My second Postcrossing card of 2016 was this jumbo-sized postcard from the southern Bohemia town of Hluboká nad Vltavou in the Czech Republic. Settled since the Bronze Age, the area was the site of medieval Froburg Castle, built high above the Vltava River near České Budějovice. Once a possession of the Přemyslid king Ottokar II of Bohemia, it later passed to the Vítkovci dynasty. Again purchased by the Bohemian Crown in the fouteenth century, it was a favorite residence of Emperor Charles IV, who often visited the castle when residing in České Budějovice.
Held by the local noble William II of Pernstein from 1490 onwards, the castle and town prospered. Though seized by French forces in the Thirty Years’ War, the acquisition by the House of Schwarzenberg in 1661 brought even greater wealth to the area. After a blaze in 1742, the medieval fortress was slighted and rebuilt as a chateau. A Jewish community (Qahal) arose in the late 17th century, however, a synagogue was not erected until 1907. Hluboká Castle reached its current appearance during the nineteenth century, when Johann Adolf II von Schwarzenberg ordered the reconstruction of the castle in the romantic style of England’s Windsor Castle.
The present-day municipality arose in 1850, then part of the Budweis district. The majority of the population was Czech-speaking. The town was renamed after the Hluboká/Frauenberg Castle in 1912. The Schwarzenbergs lived in Hluboká until the end of 1939, when the last owner (Adolph Schwarzenberg) emigrated overseas to escape from the Nazis. The Schwarzenbergs lost all of their Czech property through a special legislative Act, the Lex Schwarzenberg, in 1947.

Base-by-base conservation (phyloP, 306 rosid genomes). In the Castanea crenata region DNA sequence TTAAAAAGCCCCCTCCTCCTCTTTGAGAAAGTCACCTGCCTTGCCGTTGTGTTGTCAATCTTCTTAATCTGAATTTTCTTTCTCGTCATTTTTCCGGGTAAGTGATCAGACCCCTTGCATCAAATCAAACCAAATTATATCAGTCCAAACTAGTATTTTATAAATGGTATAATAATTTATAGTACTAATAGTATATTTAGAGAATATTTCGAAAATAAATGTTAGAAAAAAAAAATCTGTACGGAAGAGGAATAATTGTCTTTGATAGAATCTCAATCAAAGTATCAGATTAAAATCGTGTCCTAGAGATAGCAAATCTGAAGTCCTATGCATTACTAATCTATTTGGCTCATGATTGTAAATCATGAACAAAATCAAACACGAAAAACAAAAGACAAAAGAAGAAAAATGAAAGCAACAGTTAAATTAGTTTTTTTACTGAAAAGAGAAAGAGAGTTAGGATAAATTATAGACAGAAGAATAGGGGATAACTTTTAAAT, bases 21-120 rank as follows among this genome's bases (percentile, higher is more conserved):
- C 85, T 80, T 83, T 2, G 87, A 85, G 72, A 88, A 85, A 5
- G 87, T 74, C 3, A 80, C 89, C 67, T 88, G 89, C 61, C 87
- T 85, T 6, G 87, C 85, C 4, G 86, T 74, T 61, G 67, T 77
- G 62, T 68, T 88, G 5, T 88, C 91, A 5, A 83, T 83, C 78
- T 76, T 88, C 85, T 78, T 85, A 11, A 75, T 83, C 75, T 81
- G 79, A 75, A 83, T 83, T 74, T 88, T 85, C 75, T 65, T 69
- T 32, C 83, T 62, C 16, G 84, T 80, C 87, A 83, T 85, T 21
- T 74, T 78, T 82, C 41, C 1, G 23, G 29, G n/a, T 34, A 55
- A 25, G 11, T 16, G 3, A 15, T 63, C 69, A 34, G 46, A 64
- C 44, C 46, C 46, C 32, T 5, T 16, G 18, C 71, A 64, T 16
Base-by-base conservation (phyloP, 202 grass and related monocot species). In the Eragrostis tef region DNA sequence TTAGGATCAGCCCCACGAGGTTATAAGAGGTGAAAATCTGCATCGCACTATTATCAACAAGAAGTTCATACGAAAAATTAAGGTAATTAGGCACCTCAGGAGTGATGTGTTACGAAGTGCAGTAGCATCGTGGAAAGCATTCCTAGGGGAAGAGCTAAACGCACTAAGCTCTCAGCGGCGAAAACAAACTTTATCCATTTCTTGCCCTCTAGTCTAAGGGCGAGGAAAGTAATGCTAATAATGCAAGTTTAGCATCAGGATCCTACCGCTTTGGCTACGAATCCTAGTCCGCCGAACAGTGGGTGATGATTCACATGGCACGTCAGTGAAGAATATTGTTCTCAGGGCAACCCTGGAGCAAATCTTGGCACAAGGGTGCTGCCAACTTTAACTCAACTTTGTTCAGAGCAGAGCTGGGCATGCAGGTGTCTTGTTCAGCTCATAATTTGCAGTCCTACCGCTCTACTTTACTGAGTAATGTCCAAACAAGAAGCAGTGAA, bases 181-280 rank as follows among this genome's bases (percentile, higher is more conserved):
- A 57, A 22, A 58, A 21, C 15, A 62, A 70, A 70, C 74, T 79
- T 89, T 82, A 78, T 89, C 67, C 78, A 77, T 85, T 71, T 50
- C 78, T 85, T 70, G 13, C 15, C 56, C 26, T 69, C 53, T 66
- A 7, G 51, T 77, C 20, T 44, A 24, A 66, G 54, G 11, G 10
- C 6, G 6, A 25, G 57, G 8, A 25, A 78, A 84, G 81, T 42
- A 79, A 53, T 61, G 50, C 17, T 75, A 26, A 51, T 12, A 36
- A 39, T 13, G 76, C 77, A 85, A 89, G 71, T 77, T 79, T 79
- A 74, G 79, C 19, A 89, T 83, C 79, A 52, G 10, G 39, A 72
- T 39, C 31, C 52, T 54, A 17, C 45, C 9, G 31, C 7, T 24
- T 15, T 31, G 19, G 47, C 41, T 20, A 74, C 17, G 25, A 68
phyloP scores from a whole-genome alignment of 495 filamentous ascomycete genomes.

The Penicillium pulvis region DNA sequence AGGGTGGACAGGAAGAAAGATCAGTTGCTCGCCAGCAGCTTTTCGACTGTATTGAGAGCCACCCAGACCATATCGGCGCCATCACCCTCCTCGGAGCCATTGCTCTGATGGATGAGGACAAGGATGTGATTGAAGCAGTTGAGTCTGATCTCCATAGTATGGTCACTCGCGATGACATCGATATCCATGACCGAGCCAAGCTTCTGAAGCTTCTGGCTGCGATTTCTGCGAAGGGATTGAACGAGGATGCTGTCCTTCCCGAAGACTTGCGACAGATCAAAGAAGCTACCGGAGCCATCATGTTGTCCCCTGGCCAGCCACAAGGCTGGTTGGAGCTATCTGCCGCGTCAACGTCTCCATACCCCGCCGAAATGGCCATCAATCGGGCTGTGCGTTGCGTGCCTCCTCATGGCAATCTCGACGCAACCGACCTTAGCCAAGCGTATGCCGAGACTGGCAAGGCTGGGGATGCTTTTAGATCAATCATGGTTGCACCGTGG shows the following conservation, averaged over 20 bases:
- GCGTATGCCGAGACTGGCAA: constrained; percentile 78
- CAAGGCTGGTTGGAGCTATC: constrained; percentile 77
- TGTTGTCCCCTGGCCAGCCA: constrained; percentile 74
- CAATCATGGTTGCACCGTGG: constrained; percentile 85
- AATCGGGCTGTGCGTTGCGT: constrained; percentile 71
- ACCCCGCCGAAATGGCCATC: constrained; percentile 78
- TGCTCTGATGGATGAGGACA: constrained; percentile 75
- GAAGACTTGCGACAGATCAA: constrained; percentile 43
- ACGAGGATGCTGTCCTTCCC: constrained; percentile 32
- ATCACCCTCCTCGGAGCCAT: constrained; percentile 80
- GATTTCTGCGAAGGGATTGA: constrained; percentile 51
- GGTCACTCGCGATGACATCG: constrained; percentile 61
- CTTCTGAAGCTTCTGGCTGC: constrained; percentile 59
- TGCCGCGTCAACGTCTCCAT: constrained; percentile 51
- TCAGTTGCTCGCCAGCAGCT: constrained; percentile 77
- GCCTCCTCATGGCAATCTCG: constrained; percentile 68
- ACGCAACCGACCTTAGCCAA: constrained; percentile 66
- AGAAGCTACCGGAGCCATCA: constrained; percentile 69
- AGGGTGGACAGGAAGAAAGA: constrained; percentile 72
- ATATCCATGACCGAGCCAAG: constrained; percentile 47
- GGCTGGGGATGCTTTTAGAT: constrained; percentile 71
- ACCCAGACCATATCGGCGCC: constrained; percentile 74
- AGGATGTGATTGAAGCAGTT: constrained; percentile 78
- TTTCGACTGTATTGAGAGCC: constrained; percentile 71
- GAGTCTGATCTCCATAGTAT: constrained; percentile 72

Considered one of the most beautiful castles in the Bohemia, Hluboká is a National Cultural Monument of the Czech Republic. The walls and ceilings of the stately halls on the first story of the castle are paneled with precious wood with unusually rich workmanship and carving decoration. The bedroom and dressing room of princess Eleonor, the Hamilton’s closet and the reading room are all decorated with paintings by European masters of the sixteenth to eighteenth centuries as well as beautiful chandeliers, late Renaissance window panes, and Delft china. The most precious pieces of furniture are situated in the Morning Drawing Room and complemented with painted Chinese vases from the 18th century.
The biggest hall is the library with a panel ceiling, transferred to Hluboká from the family castle of the Schwanzenbergs. The Gothic Revival chapel is dominated by the late Gothic altar with carved folding wings. Today, the South Bohemia Gallery of Mikuláš Aleš is located in the former riding school with an outstanding exhibition of Gothic paintings and statues as well as of Dutch and Flemish art from the seventeenth and eighteenth centuries and with changeable exhibitions in the main hall. A riding lodge built next to the castle in the nineteenth century houses the Aleš South Bohemian Gallery which displays exquisite Gothic paintings and statues. The castle was used in a scene of the movie Shanghai Knights.
Monika writes on her card that Hluboká is a UNESCO World Heritage Site, but I could find no further verification of this online. I think it’s great that her and her husband are both teachers (as am I) and I’m posting this article on the date designated each year by UNESCO as World Teachers’ Day. Cheers!